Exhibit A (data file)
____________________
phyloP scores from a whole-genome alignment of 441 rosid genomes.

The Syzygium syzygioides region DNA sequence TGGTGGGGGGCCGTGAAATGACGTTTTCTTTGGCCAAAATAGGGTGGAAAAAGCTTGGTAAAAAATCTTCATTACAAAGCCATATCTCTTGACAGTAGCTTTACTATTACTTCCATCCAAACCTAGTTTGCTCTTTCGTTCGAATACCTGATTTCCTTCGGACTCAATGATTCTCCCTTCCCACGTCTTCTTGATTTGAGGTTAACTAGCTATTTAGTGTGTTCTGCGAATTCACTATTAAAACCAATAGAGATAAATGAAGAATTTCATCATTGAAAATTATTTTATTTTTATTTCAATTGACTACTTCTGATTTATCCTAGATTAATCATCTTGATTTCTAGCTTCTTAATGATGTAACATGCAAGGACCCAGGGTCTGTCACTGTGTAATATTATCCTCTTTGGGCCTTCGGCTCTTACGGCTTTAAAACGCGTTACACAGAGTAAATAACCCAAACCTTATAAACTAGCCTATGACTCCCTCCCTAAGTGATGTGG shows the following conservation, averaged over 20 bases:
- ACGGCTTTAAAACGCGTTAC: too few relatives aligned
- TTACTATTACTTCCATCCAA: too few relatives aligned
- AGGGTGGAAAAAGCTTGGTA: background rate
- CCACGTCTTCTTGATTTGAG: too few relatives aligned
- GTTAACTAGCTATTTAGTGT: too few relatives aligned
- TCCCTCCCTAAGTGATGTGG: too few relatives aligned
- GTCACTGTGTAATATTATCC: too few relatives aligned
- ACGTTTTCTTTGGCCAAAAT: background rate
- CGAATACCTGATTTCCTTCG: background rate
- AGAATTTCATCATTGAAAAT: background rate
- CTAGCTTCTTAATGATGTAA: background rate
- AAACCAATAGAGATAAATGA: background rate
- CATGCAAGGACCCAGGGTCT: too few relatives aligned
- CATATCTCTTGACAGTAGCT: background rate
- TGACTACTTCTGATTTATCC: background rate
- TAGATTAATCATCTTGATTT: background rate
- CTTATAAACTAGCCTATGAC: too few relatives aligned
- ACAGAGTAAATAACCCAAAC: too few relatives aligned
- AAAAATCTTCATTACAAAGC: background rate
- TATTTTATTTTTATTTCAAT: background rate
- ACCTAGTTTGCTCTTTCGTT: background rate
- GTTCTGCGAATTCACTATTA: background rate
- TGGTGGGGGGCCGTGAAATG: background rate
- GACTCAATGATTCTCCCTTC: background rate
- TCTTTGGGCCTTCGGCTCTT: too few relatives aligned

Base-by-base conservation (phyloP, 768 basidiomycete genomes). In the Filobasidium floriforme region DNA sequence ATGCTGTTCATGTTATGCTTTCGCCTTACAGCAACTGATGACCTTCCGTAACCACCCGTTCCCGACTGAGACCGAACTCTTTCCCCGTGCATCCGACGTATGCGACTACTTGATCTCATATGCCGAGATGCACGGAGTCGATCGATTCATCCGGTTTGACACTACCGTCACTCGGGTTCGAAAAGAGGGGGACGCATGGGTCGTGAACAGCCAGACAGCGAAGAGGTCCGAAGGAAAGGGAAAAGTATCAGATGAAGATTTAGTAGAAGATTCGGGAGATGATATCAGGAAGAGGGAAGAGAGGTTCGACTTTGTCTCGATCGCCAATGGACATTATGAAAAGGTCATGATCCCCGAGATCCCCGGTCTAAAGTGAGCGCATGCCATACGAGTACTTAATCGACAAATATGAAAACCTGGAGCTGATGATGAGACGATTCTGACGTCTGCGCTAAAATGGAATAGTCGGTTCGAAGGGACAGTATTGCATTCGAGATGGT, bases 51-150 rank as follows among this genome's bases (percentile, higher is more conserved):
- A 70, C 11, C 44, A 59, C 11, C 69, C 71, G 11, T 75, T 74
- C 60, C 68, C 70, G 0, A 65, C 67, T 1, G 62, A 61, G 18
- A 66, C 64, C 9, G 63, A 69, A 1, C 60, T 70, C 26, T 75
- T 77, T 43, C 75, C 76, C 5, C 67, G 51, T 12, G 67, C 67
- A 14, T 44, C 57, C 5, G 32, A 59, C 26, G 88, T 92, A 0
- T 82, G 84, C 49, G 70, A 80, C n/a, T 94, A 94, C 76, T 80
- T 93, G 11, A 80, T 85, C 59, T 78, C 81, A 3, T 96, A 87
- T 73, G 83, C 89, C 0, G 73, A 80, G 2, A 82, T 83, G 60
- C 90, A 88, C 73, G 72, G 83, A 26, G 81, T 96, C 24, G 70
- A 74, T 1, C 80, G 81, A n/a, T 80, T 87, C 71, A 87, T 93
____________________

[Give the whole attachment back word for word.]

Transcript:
phyloP scores from a whole-genome alignment of 441 rosid genomes.

The Syzygium syzygioides region DNA sequence TGGTGGGGGGCCGTGAAATGACGTTTTCTTTGGCCAAAATAGGGTGGAAAAAGCTTGGTAAAAAATCTTCATTACAAAGCCATATCTCTTGACAGTAGCTTTACTATTACTTCCATCCAAACCTAGTTTGCTCTTTCGTTCGAATACCTGATTTCCTTCGGACTCAATGATTCTCCCTTCCCACGTCTTCTTGATTTGAGGTTAACTAGCTATTTAGTGTGTTCTGCGAATTCACTATTAAAACCAATAGAGATAAATGAAGAATTTCATCATTGAAAATTATTTTATTTTTATTTCAATTGACTACTTCTGATTTATCCTAGATTAATCATCTTGATTTCTAGCTTCTTAATGATGTAACATGCAAGGACCCAGGGTCTGTCACTGTGTAATATTATCCTCTTTGGGCCTTCGGCTCTTACGGCTTTAAAACGCGTTACACAGAGTAAATAACCCAAACCTTATAAACTAGCCTATGACTCCCTCCCTAAGTGATGTGG shows the following conservation, averaged over 20 bases:
- ACGGCTTTAAAACGCGTTAC: too few relatives aligned
- TTACTATTACTTCCATCCAA: too few relatives aligned
- AGGGTGGAAAAAGCTTGGTA: background rate
- CCACGTCTTCTTGATTTGAG: too few relatives aligned
- GTTAACTAGCTATTTAGTGT: too few relatives aligned
- TCCCTCCCTAAGTGATGTGG: too few relatives aligned
- GTCACTGTGTAATATTATCC: too few relatives aligned
- ACGTTTTCTTTGGCCAAAAT: background rate
- CGAATACCTGATTTCCTTCG: background rate
- AGAATTTCATCATTGAAAAT: background rate
- CTAGCTTCTTAATGATGTAA: background rate
- AAACCAATAGAGATAAATGA: background rate
- CATGCAAGGACCCAGGGTCT: too few relatives aligned
- CATATCTCTTGACAGTAGCT: background rate
- TGACTACTTCTGATTTATCC: background rate
- TAGATTAATCATCTTGATTT: background rate
- CTTATAAACTAGCCTATGAC: too few relatives aligned
- ACAGAGTAAATAACCCAAAC: too few relatives aligned
- AAAAATCTTCATTACAAAGC: background rate
- TATTTTATTTTTATTTCAAT: background rate
- ACCTAGTTTGCTCTTTCGTT: background rate
- GTTCTGCGAATTCACTATTA: background rate
- TGGTGGGGGGCCGTGAAATG: background rate
- GACTCAATGATTCTCCCTTC: background rate
- TCTTTGGGCCTTCGGCTCTT: too few relatives aligned

Base-by-base conservation (phyloP, 768 basidiomycete genomes). In the Filobasidium floriforme region DNA sequence ATGCTGTTCATGTTATGCTTTCGCCTTACAGCAACTGATGACCTTCCGTAACCACCCGTTCCCGACTGAGACCGAACTCTTTCCCCGTGCATCCGACGTATGCGACTACTTGATCTCATATGCCGAGATGCACGGAGTCGATCGATTCATCCGGTTTGACACTACCGTCACTCGGGTTCGAAAAGAGGGGGACGCATGGGTCGTGAACAGCCAGACAGCGAAGAGGTCCGAAGGAAAGGGAAAAGTATCAGATGAAGATTTAGTAGAAGATTCGGGAGATGATATCAGGAAGAGGGAAGAGAGGTTCGACTTTGTCTCGATCGCCAATGGACATTATGAAAAGGTCATGATCCCCGAGATCCCCGGTCTAAAGTGAGCGCATGCCATACGAGTACTTAATCGACAAATATGAAAACCTGGAGCTGATGATGAGACGATTCTGACGTCTGCGCTAAAATGGAATAGTCGGTTCGAAGGGACAGTATTGCATTCGAGATGGT, bases 51-150 rank as follows among this genome's bases (percentile, higher is more conserved):
- A 70, C 11, C 44, A 59, C 11, C 69, C 71, G 11, T 75, T 74
- C 60, C 68, C 70, G 0, A 65, C 67, T 1, G 62, A 61, G 18
- A 66, C 64, C 9, G 63, A 69, A 1, C 60, T 70, C 26, T 75
- T 77, T 43, C 75, C 76, C 5, C 67, G 51, T 12, G 67, C 67
- A 14, T 44, C 57, C 5, G 32, A 59, C 26, G 88, T 92, A 0
- T 82, G 84, C 49, G 70, A 80, C n/a, T 94, A 94, C 76, T 80
- T 93, G 11, A 80, T 85, C 59, T 78, C 81, A 3, T 96, A 87
- T 73, G 83, C 89, C 0, G 73, A 80, G 2, A 82, T 83, G 60
- C 90, A 88, C 73, G 72, G 83, A 26, G 81, T 96, C 24, G 70
- A 74, T 1, C 80, G 81, A n/a, T 80, T 87, C 71, A 87, T 93